Select Committee on Treasury Minutes of Evidence



Copies of the quarterly reports submitted by the Debt Management Office to HM Treasury assessing its performance against a counterfactual measure

  A copy of the most recent reports currently available, covering the period April-December 1999, are attached.[6] We will supply the report for the most recent quarter, which is not yet ready, by 17 April.

An explanation of the impact of the proposed 2000-01 financing requirement on the stock of Treasury Bills, perhaps drawing on that given for 1999-2000 in table 9 of the Debt Management Report 1999-2000.

  The 2000-01 proposals will bring the stock of Treasury bills to £10 billion at 31 March 2001.

  Table 9 in the 1999-2000 Debt Management Report illustrated the changes necessary to bring the stock of Treasury bills at 31 March 2000 to £10 billion, and the balance on the Ways and Means facility to £17 billion. In 2000-01 the gilts sales residual from 1999-2000 performs the same function.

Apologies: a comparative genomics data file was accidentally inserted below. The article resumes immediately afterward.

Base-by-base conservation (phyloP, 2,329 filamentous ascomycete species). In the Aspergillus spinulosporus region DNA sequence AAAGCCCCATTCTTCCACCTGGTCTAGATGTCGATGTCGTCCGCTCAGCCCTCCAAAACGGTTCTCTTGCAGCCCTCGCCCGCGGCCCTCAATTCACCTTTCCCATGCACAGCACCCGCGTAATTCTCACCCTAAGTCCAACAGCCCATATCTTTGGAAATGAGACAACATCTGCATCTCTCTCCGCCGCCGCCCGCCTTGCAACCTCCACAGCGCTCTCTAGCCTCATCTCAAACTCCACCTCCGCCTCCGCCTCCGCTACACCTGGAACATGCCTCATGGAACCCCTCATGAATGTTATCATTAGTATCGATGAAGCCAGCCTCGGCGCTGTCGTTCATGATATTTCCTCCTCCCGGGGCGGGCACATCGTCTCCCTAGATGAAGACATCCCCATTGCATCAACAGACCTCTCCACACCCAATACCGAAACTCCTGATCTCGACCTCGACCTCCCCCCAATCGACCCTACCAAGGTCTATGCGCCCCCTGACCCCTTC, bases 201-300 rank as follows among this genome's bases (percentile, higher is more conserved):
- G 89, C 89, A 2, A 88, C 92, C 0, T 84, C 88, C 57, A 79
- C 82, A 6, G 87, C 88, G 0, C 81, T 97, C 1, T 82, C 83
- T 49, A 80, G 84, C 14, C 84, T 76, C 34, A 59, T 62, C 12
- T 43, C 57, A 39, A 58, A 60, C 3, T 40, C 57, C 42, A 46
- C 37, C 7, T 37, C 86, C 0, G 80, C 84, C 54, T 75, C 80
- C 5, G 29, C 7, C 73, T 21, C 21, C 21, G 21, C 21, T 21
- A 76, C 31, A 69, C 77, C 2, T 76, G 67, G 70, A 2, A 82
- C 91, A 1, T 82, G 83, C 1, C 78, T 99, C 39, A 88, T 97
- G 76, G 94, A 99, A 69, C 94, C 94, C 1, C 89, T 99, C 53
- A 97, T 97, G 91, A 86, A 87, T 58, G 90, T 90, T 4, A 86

The table below shows the divergence of short term debt stocks from the plans in the 1999-2000 Debt Management Report. Projected short term debt stocks at 31 March are £9.5 billion less than forecast in the 1999 Budget, which underpinned the financing arithmetic in the 1999-2000 Debt Management Report. This £9.5 billion is the gilt sales residual from 1999-2000 in the financing arithmetic for 2000-01 (table 7 in the 2000-01 Debt Management Report). In 2000-01 gilts sales are reduced by £9.5 billion due to the residual. The counterpart is that short terms sales will be £9.5 billion higher. That will bring short term debt stocks back to the level planned in the 1999-2000 Debt Management Report (£10 billion Treasury bills; £17 billion balance on Ways and Means).

MOVEMENTS IN SHORT TERM DEBT 1999-2000 (£ billion)
1999 Budget Forecast
31 March 2000
2000 Budget Projection
31 March 2000
Ways & Means17.015.0--2.0
Other short term debt--0.2--0.5--0.3